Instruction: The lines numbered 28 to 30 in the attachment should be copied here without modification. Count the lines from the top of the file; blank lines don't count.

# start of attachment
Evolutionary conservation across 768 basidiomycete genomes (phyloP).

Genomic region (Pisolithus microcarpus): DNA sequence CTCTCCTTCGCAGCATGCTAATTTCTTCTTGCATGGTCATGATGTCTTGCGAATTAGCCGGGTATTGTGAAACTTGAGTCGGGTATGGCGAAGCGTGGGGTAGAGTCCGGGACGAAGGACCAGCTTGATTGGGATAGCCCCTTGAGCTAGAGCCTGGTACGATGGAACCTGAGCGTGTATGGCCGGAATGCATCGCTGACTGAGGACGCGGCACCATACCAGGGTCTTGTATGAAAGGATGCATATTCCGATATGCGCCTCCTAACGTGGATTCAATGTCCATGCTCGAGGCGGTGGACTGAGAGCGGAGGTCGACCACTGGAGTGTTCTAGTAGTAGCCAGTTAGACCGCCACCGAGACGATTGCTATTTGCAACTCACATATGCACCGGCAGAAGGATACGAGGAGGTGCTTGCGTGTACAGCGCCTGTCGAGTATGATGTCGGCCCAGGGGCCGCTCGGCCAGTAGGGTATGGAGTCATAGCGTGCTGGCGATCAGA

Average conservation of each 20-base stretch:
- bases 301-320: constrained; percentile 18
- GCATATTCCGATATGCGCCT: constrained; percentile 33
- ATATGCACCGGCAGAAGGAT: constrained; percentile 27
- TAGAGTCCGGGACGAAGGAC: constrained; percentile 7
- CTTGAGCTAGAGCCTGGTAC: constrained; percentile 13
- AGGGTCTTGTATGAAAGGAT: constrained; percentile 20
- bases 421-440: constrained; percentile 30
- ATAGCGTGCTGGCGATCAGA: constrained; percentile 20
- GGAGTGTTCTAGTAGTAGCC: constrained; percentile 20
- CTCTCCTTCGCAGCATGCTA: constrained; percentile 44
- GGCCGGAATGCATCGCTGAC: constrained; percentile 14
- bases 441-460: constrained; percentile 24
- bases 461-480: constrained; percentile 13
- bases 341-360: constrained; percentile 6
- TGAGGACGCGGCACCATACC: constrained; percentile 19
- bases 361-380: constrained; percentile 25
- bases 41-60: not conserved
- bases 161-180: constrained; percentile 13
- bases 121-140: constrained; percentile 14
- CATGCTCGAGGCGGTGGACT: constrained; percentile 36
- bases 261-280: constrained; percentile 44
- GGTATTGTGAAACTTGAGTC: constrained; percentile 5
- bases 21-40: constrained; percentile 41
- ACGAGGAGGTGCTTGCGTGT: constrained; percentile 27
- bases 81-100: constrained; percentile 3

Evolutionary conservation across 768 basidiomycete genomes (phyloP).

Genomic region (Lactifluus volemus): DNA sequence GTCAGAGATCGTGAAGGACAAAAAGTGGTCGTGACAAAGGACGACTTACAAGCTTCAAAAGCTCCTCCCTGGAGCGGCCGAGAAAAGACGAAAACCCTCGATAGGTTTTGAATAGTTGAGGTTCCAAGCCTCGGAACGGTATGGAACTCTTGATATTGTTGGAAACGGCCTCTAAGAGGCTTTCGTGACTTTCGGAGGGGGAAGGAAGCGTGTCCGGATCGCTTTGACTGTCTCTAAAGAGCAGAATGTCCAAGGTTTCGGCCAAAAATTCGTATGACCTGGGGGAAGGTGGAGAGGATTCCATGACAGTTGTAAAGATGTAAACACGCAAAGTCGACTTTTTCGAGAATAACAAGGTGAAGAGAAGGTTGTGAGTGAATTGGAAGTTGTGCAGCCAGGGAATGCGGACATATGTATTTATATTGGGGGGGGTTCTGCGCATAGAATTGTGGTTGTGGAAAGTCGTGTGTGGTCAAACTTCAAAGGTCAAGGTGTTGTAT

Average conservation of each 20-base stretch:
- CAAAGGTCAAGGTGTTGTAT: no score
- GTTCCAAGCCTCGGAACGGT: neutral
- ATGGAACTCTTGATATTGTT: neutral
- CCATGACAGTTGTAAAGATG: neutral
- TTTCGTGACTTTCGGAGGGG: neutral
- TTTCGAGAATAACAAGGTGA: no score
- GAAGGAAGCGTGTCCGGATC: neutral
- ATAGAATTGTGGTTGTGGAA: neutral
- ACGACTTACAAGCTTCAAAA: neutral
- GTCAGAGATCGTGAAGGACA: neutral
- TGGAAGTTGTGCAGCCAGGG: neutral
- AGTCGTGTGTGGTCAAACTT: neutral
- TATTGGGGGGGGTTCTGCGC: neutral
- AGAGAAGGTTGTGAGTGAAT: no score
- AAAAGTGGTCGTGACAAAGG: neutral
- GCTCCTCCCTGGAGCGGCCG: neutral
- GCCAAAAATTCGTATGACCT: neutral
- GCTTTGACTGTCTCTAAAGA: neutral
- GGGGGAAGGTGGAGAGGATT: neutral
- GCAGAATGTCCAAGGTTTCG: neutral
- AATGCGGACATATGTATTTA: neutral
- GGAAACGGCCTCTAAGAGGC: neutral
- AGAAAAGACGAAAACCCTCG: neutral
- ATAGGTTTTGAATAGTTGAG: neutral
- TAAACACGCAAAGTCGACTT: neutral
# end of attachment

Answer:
- bases 81-100: constrained; percentile 3

Evolutionary conservation across 768 basidiomycete genomes (phyloP).

Genomic region (Lactifluus volemus): DNA sequence GTCAGAGATCGTGAAGGACAAAAAGTGGTCGTGACAAAGGACGACTTACAAGCTTCAAAAGCTCCTCCCTGGAGCGGCCGAGAAAAGACGAAAACCCTCGATAGGTTTTGAATAGTTGAGGTTCCAAGCCTCGGAACGGTATGGAACTCTTGATATTGTTGGAAACGGCCTCTAAGAGGCTTTCGTGACTTTCGGAGGGGGAAGGAAGCGTGTCCGGATCGCTTTGACTGTCTCTAAAGAGCAGAATGTCCAAGGTTTCGGCCAAAAATTCGTATGACCTGGGGGAAGGTGGAGAGGATTCCATGACAGTTGTAAAGATGTAAACACGCAAAGTCGACTTTTTCGAGAATAACAAGGTGAAGAGAAGGTTGTGAGTGAATTGGAAGTTGTGCAGCCAGGGAATGCGGACATATGTATTTATATTGGGGGGGGTTCTGCGCATAGAATTGTGGTTGTGGAAAGTCGTGTGTGGTCAAACTTCAAAGGTCAAGGTGTTGTAT